Lemmon Squeezes the Most out of Community Life
By: Andrea Schmidt
Optimism. Creativity. Hard work. Committed citizens. It all adds up to a growing, thriving community, even in the most unlikely of places.
Lemmon is a community of just over 1,200 people. It sits in extreme northern South Dakota in the western part of the state, surrounded by endless prairie and open sky. Like many rural communities, Lemmon has seen its share of difficulties. Its population declined by 25% between 1990 and 2010. Many houses were dilapidated, and the overall attitude was the acceptance that the town just couldn’t turn things around. It was a dying town.
Today, all that has changed. Lemmon is seeing a revitalization. More young people are returning after getting their educations. There is a thriving art community – with growing tourism as a result. They are building a new school that will open in 2021. The town even has new businesses, including a grocery store that brings in people from much of the surrounding area.
Improving the housing situation is the personal mission of Cathy Evans, Executive Director of the Lemmon Housing Authority. She was tired of seeing old, rundown houses in her community, which is why she joined the city council as well.
“Just this last year, we’ve torn down 11 houses, and then we put six more on the list for this fall and winter,” she says. “We built a fourplex last year, and that had the town abuzz.”
They built the fourplex with some of their own seed money and an additional $568,000 which they borrowed from two places. They got half from a zero-interest loan from the South Dakota Housing Opportunity. The other half was a Community Development Loan from Dakota Resources.
Lemmon and Evans had an existing relationship with Dakota Resources. They have taken advantage of Community Coaching, and Evans is part of the Learning Network. That created a level of trust. Plus, Evans says the Community Development Loan process was very simple.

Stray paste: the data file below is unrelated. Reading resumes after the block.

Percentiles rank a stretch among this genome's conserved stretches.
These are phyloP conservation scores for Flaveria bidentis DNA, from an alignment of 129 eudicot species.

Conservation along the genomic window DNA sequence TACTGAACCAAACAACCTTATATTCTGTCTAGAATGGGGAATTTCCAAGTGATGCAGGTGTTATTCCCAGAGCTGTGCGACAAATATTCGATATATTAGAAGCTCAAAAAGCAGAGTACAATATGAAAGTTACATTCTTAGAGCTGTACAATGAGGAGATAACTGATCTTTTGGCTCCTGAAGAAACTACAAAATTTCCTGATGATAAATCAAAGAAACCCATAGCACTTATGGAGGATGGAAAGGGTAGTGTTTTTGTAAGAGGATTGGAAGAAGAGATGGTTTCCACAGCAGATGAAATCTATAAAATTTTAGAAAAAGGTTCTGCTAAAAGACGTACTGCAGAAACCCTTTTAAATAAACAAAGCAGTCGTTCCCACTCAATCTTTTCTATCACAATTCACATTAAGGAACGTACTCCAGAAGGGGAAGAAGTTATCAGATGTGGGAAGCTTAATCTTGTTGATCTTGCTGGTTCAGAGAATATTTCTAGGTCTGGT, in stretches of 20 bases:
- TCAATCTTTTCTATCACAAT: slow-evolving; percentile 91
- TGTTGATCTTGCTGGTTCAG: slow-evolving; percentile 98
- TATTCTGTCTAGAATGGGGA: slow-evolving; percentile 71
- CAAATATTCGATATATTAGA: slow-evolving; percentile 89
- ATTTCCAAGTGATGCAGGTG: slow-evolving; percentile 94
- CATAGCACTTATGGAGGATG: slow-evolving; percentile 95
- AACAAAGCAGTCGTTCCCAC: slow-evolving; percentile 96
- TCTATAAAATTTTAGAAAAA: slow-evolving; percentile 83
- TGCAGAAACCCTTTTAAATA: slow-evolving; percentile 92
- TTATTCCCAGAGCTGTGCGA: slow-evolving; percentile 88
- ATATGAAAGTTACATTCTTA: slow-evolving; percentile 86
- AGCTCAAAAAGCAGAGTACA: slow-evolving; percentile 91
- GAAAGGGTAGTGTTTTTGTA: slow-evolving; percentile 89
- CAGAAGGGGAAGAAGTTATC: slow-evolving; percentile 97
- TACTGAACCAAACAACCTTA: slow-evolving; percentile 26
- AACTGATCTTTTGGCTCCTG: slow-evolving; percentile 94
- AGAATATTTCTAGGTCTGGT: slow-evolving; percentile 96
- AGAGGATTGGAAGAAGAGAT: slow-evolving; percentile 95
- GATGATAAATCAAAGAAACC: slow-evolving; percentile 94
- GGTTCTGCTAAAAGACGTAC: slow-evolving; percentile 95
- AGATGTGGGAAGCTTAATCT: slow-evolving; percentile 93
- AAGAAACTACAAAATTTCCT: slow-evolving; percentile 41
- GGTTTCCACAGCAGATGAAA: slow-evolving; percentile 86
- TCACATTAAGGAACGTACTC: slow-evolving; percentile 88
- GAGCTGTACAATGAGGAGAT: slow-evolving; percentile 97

“The Dakota Resources loan is an unsecured loan, so I didn’t have near the paperwork I did with South Dakota Housing. Dakota Resources was just, kaboom, and it was all done for me. I believe they really did their homework on Lemmon Housing – we had to provide financial statements and do an extensive interview – but it was so easy.”
Continued investing in the housing community
All the units in the fourplex are occupied now, and there is a a waiting list to get in. Evans says the once they have their loans paid off, the Housing Authority will invest in more housing.
They currently own several lots in town, and they are willing to donate them to a family who wants to build there.
“We’ve got that offer out there for someone who wants to build a house,” Evans explains. “I’m okay with that because that house is going to generate great taxes in a few years. Plus we’ll put in a new sidewalk, and new garage, it makes the whole place look nicer. We actually have a young couple who is interested in those lots.”
The attractions of Lemmon
Lemmon has a definite advantage when it comes to attracting people – a thriving art community. John Lopez is a native of Lemmon who has made a name for himself, creating large format sculpture out of scrap metal. He turned an old bar into an art gallery and studio called the Kokomo Inn Gallery. It attracts people from all over while serving as a sort of cultural center for the town. While people are there, they often visit the Petrified Wood Park and Museum, and the Shadehill Reservoir, where Hugh Glass had his famous run-in with a grizzly bear.
Evans credits the Kokomo gallery for bringing people to Lemmon, and finds hope for the future in its visitors. “I really believe that the arts are important for every community. It brings in tourism. It brings in people to your community. They see how great it is, and maybe someday they’ll want to live here.”
Message to the young: You don’t have to leave to succeed
Evans is encouraged by the number of younger people who are choosing to come back to Lemmon after getting an education or beginning their careers elsewhere. Because of the excellent Internet service, people can work for any company and live in Lemmon – something that became more apparent during the recent pandemic.
“It used to be that you’d encourage your children to work hard in high school, go to college and have a career, but you have to leave to have that career,” she says. “Now, it’s different. In our family, we have three of our four kids living close now. They’re all very successful. Even our daughter who works for the Mayo Clinic in Rochester is coming to visit, and she can work from here. I’m crossing my fingers that she will come back if that’s what she wants to do.”
What is your community doing to encourage people to stay? Have you made positive changes during the pandemic? Tell us about it! Share at [email protected].